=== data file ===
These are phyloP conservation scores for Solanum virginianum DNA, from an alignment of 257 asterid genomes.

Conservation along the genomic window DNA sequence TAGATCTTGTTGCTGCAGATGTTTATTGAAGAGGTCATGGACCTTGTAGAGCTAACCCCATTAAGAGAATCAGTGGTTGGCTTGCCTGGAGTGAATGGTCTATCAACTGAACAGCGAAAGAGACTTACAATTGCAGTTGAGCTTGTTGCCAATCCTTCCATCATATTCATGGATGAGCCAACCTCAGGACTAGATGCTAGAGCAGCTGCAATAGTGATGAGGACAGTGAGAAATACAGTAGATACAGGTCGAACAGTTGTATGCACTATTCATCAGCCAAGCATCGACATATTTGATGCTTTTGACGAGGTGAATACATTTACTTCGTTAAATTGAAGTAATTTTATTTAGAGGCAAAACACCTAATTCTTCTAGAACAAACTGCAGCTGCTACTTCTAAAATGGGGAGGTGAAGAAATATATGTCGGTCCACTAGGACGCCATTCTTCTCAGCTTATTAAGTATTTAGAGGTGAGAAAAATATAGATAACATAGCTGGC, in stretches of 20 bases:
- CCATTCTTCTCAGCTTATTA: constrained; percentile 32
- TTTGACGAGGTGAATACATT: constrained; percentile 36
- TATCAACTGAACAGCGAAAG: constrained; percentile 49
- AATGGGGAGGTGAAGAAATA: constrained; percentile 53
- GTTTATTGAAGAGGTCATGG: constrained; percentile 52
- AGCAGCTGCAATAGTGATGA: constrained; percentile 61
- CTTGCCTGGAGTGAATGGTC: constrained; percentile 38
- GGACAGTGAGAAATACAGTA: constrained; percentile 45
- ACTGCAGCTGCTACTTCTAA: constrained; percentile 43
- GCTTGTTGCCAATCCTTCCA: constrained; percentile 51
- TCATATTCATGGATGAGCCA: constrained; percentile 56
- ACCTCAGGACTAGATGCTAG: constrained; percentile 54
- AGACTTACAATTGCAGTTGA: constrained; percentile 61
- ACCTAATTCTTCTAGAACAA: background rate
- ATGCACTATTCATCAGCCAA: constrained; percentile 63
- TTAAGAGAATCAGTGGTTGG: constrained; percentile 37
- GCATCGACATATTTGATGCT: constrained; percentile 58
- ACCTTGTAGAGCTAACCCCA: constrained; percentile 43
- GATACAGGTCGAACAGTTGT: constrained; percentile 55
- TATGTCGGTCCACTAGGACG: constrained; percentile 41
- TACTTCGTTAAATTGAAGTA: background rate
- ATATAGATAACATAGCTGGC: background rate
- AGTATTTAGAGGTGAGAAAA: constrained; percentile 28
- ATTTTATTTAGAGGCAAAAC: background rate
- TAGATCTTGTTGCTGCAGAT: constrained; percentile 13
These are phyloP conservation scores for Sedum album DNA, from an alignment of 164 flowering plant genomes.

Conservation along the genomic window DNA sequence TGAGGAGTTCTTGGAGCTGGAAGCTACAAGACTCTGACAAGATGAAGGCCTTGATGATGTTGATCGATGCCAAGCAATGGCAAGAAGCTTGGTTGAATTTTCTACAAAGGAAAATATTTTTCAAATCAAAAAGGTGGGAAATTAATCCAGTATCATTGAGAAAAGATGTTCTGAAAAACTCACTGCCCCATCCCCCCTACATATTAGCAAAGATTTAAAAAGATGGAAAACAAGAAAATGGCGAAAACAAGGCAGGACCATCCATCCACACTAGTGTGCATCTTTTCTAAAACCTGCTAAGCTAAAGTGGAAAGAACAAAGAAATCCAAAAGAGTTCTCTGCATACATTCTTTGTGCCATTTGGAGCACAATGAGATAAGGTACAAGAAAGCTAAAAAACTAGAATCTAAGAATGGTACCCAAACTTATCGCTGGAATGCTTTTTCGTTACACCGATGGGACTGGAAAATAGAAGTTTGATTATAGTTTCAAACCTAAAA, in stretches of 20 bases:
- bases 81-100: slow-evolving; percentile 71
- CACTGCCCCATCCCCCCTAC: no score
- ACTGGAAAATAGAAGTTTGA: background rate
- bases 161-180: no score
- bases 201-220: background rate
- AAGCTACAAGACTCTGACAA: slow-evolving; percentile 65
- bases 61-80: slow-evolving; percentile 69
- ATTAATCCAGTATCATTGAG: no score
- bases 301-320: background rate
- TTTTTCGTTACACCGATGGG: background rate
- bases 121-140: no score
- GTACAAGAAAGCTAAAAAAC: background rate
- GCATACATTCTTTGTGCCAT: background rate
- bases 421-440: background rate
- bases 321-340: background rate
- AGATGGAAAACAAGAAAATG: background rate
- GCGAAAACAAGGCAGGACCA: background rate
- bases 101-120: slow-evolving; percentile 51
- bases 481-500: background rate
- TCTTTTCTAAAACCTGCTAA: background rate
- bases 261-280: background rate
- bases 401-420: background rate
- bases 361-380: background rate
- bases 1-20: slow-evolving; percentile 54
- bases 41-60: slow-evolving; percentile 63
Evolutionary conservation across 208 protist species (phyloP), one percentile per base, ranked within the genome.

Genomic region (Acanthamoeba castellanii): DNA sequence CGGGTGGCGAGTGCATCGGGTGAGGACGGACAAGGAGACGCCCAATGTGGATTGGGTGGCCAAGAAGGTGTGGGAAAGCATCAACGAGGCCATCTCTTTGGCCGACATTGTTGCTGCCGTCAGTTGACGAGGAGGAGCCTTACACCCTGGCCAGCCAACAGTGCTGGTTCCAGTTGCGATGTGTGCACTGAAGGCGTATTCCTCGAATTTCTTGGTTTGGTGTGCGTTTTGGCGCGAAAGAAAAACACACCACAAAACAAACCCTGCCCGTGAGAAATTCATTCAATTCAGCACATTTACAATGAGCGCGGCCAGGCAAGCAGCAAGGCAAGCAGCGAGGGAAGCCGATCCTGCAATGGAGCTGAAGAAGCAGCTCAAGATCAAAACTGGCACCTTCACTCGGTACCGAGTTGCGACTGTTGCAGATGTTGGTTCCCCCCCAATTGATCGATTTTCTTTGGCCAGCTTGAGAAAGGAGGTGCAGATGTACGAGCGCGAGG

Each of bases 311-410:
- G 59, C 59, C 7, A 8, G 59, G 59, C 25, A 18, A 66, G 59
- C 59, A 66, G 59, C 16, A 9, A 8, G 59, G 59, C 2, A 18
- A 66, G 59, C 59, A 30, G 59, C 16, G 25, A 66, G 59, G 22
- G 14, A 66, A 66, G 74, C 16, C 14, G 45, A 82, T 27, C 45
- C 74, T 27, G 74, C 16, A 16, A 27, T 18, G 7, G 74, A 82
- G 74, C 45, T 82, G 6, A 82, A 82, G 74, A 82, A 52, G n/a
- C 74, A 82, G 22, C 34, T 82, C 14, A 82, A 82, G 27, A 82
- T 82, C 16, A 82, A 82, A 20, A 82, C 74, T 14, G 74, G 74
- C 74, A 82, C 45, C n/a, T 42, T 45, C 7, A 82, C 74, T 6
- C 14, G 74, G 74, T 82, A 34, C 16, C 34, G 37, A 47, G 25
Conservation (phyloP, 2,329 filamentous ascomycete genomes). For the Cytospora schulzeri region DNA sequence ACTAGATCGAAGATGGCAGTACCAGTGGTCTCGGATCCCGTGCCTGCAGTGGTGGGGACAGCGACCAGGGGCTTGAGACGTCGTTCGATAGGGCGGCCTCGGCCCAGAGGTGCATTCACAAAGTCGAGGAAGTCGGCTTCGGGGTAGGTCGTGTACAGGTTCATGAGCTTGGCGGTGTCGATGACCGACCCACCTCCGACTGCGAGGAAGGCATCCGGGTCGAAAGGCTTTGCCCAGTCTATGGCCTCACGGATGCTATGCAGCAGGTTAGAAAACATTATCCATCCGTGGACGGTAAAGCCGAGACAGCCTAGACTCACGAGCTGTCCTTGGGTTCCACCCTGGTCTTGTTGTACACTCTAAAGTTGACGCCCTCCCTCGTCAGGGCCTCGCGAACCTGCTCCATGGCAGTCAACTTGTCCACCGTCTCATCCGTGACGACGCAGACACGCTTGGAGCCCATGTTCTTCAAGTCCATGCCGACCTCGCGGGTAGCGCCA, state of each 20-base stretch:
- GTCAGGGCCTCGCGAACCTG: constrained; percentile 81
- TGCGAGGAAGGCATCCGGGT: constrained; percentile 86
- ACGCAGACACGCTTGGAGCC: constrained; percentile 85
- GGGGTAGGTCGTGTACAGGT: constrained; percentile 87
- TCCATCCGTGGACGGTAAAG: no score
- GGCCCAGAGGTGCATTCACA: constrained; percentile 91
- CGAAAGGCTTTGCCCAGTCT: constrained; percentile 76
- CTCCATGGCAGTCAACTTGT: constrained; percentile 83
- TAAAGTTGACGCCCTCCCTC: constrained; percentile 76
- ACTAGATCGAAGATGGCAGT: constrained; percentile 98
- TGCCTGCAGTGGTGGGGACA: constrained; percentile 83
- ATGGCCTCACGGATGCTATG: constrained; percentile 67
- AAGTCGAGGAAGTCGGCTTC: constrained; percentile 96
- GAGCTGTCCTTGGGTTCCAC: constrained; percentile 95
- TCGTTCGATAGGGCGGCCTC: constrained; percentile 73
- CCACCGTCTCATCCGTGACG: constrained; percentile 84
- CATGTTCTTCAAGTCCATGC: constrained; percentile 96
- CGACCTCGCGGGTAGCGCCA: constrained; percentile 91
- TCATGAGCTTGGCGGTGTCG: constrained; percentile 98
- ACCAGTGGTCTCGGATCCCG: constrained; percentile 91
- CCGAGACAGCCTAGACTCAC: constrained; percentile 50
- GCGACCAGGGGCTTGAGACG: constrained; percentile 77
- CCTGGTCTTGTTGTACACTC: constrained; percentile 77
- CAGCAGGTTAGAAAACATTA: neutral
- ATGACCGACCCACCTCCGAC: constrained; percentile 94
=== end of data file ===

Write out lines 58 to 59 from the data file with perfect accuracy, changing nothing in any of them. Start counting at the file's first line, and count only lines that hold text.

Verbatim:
- G 59, C 59, C 7, A 8, G 59, G 59, C 25, A 18, A 66, G 59
- C 59, A 66, G 59, C 16, A 9, A 8, G 59, G 59, C 2, A 18